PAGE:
WASHINGTON -- The Trump administration has sent letters to dozens of residences in California, New Mexico and Texas notifying owners that the government is going to survey their land for future border barriers, according to two U.S. defense officials.
"The Right of Entry letter grants the government permission to enter specified private lands to conduct environmental assessments, property surveys, appraisals, geotechnical, and other exploratory work to facilitate future land acquisition and construction of a border barrier on those lands," U.S. Army spokesperson Cheryle Rivas told CNN in an email.
"Should the landowner decide not to sign the Right of Entry letter, the Army may refer the matter to the U.S. Department of Justice to initiate a condemnation for court-ordered temporary access to the property," she added.
The move comes as the administration tries to ramp up construction of border barriers in areas that are largely privately owned, requiring the federal government to seek permission before surveying the land. Last week, acting Customs and Border Protection Commissioner Mark Morgan said he recognized the obstacles facing plans to erect additional barriers, citing old records, lawsuits and land that might have multiple landowners.
"It's a challenge, but again, I still think we're on track to get the land we need for 450 miles," Morgan told reporters. "But I will say is there are lawsuits out there. So again, we've seen a lot of the judicial activism out there and land acquisition is not going to be immune from that as well."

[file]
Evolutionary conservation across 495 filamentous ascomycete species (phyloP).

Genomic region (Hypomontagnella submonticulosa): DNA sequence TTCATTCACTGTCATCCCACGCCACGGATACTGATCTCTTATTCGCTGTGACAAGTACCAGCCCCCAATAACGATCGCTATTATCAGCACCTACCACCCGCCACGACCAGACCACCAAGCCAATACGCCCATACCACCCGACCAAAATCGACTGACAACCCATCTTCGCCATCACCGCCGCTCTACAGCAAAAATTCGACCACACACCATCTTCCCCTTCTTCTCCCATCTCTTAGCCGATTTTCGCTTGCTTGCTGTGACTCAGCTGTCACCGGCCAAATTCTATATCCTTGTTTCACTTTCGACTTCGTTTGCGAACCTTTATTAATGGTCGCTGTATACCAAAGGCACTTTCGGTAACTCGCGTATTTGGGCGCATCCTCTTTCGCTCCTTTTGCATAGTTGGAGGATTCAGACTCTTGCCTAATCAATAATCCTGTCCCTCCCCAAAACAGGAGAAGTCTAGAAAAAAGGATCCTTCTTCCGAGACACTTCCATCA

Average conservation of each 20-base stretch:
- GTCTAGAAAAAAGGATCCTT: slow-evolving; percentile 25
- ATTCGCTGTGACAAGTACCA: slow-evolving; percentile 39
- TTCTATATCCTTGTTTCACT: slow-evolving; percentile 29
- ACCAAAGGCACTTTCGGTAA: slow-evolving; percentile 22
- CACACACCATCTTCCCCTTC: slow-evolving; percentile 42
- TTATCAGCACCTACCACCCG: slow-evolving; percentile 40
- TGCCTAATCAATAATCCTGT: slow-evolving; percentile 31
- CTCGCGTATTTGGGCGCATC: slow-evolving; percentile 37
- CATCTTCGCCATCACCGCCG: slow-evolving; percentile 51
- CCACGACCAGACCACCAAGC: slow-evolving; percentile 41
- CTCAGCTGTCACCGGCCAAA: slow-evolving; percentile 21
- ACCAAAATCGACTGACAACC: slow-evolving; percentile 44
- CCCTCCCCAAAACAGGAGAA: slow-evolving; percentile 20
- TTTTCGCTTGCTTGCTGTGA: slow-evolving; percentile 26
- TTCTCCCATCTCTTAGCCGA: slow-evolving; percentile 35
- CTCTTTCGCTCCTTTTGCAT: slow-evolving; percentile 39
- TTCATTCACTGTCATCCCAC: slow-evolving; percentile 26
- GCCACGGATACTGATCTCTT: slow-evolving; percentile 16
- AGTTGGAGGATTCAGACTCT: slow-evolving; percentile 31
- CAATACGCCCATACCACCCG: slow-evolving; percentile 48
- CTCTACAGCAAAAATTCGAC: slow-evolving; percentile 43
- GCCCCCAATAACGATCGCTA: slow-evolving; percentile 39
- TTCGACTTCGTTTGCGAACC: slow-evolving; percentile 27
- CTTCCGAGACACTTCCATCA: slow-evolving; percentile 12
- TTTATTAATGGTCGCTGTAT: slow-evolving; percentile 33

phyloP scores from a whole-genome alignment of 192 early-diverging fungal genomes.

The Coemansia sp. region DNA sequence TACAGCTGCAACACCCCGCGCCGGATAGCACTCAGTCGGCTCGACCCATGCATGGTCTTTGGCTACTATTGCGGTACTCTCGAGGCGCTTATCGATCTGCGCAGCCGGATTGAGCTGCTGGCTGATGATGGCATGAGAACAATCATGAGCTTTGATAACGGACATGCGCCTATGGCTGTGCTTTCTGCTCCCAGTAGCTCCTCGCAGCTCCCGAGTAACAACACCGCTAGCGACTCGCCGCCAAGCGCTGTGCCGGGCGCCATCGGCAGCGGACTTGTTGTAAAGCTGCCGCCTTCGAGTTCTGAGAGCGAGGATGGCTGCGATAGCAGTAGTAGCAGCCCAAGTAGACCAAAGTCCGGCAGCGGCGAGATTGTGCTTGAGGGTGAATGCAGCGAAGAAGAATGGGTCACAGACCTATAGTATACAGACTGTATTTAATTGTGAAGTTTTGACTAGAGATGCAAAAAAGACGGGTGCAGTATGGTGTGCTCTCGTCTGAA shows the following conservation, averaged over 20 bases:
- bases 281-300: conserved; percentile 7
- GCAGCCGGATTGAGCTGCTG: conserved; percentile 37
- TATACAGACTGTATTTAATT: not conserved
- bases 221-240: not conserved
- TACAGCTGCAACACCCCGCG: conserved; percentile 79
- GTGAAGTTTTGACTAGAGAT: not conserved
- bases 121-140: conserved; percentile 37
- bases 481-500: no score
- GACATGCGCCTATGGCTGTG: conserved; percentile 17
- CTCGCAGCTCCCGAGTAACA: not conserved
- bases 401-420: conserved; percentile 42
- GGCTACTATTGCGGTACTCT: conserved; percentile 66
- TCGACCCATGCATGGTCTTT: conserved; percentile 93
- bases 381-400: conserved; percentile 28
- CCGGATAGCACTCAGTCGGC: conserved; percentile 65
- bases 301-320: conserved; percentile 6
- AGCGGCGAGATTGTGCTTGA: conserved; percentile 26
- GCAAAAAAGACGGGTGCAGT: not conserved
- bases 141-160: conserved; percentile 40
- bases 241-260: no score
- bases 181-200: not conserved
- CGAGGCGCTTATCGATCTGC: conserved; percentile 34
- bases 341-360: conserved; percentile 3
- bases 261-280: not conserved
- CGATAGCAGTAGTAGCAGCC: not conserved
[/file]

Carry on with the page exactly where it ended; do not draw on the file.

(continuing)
Officials said the projects on the land being assessed would use Pentagon money that the Trump administration redirected from various military construction projects, known as 2808 funds.
Those funds are the subject of lawsuits that argue President Donald Trump circumvented Congress when he unlocked Pentagon funds to pay for his wall through a national emergency declaration.
Generally, the government is allowed to acquire privately owned land if it's for public use, otherwise known as eminent domain. The administration has conceded that this might be necessary in the past, both on CBP's site and in Justice Department job postings for attorneys qualified in "litigation of land condemnation cases."
Landowners are often fighting for what is known as just compensation -- what they deem a fair price for their property.
So far, Customs and Border Protection has updated roughly 78 miles of existing barrier, swapping out old, dilapidated designs with a newer system. The agency recently began breaking ground in the Rio Grande Valley in Texas.